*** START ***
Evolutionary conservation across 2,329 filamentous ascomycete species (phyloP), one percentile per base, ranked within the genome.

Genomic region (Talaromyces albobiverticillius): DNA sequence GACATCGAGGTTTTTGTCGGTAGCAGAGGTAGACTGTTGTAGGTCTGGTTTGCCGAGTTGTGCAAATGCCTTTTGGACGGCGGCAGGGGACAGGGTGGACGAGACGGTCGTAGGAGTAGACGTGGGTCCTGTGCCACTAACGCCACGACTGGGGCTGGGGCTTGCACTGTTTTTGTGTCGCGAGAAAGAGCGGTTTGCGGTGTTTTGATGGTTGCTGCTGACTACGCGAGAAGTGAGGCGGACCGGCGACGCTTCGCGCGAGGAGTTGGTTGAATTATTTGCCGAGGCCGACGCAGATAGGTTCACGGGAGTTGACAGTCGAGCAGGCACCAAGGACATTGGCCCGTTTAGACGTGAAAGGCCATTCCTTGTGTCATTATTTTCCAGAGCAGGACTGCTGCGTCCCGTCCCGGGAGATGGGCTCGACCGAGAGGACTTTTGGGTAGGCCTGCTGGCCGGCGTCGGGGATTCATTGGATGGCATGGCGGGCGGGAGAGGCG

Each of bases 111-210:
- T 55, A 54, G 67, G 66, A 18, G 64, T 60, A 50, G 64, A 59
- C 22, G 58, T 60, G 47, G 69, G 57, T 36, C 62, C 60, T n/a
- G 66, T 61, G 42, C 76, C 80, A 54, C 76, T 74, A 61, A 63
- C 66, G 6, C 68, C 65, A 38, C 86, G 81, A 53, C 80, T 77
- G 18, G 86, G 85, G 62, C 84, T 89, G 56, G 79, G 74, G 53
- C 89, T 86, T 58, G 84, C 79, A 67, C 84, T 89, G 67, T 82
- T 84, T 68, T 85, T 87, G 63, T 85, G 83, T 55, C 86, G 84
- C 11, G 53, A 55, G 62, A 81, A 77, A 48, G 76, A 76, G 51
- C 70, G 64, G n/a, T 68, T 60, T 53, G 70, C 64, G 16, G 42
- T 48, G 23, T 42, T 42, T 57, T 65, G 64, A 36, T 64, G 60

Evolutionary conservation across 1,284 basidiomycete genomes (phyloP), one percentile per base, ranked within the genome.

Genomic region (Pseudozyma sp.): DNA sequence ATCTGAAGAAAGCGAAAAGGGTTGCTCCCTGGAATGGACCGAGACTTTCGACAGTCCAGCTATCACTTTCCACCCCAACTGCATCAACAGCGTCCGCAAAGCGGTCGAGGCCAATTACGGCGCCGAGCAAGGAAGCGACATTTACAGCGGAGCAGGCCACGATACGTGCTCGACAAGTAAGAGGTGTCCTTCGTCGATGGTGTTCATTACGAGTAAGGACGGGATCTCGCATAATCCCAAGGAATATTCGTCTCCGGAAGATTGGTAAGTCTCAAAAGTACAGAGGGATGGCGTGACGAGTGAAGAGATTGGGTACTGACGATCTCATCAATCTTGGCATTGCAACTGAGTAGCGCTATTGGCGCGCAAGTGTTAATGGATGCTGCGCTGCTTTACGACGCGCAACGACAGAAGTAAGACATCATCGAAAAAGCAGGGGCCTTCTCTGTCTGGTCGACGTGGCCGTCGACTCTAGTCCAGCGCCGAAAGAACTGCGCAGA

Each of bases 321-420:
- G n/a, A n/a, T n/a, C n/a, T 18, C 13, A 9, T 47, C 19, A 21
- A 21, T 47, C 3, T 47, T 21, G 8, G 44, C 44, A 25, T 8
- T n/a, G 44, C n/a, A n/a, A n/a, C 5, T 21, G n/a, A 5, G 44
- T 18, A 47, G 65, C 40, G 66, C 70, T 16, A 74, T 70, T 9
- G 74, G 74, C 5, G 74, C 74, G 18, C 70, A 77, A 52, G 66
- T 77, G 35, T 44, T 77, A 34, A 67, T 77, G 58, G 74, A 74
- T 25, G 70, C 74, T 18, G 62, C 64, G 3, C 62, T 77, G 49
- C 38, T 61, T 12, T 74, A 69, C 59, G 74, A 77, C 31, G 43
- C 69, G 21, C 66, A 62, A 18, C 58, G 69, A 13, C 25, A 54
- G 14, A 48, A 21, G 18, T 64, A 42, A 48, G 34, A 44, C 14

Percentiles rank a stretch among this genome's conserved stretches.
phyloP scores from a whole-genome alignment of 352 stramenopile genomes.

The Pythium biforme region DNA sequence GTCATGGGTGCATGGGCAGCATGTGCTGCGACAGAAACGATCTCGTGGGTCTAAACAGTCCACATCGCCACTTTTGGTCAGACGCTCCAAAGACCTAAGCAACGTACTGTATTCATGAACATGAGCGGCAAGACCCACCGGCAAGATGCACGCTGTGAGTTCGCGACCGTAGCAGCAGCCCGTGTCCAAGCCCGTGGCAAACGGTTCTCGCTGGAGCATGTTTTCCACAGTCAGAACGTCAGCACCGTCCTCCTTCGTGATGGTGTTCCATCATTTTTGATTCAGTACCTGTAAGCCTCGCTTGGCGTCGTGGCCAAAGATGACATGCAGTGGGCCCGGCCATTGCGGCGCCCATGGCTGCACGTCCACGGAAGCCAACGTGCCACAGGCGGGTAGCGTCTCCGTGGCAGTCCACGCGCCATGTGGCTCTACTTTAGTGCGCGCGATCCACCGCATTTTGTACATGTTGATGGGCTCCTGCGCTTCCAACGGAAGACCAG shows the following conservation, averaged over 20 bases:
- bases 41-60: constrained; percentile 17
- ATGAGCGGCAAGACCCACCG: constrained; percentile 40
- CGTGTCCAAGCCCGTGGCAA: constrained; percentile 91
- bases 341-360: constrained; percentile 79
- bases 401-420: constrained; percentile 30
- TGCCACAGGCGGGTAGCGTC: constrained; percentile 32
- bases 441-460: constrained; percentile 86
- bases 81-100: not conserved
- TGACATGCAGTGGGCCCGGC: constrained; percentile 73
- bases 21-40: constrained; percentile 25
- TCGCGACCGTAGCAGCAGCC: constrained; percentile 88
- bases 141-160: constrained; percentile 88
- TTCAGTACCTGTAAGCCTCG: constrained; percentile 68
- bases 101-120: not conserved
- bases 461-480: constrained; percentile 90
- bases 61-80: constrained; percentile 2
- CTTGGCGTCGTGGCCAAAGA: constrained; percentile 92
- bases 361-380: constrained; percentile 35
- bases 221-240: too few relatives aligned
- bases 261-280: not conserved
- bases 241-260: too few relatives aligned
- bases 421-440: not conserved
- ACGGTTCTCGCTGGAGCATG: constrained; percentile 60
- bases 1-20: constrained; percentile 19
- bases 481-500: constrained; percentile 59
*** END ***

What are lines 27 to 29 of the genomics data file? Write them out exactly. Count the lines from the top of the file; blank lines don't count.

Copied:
Percentiles rank a stretch among this genome's conserved stretches.
phyloP scores from a whole-genome alignment of 352 stramenopile genomes.

The Pythium biforme region DNA sequence GTCATGGGTGCATGGGCAGCATGTGCTGCGACAGAAACGATCTCGTGGGTCTAAACAGTCCACATCGCCACTTTTGGTCAGACGCTCCAAAGACCTAAGCAACGTACTGTATTCATGAACATGAGCGGCAAGACCCACCGGCAAGATGCACGCTGTGAGTTCGCGACCGTAGCAGCAGCCCGTGTCCAAGCCCGTGGCAAACGGTTCTCGCTGGAGCATGTTTTCCACAGTCAGAACGTCAGCACCGTCCTCCTTCGTGATGGTGTTCCATCATTTTTGATTCAGTACCTGTAAGCCTCGCTTGGCGTCGTGGCCAAAGATGACATGCAGTGGGCCCGGCCATTGCGGCGCCCATGGCTGCACGTCCACGGAAGCCAACGTGCCACAGGCGGGTAGCGTCTCCGTGGCAGTCCACGCGCCATGTGGCTCTACTTTAGTGCGCGCGATCCACCGCATTTTGTACATGTTGATGGGCTCCTGCGCTTCCAACGGAAGACCAG shows the following conservation, averaged over 20 bases: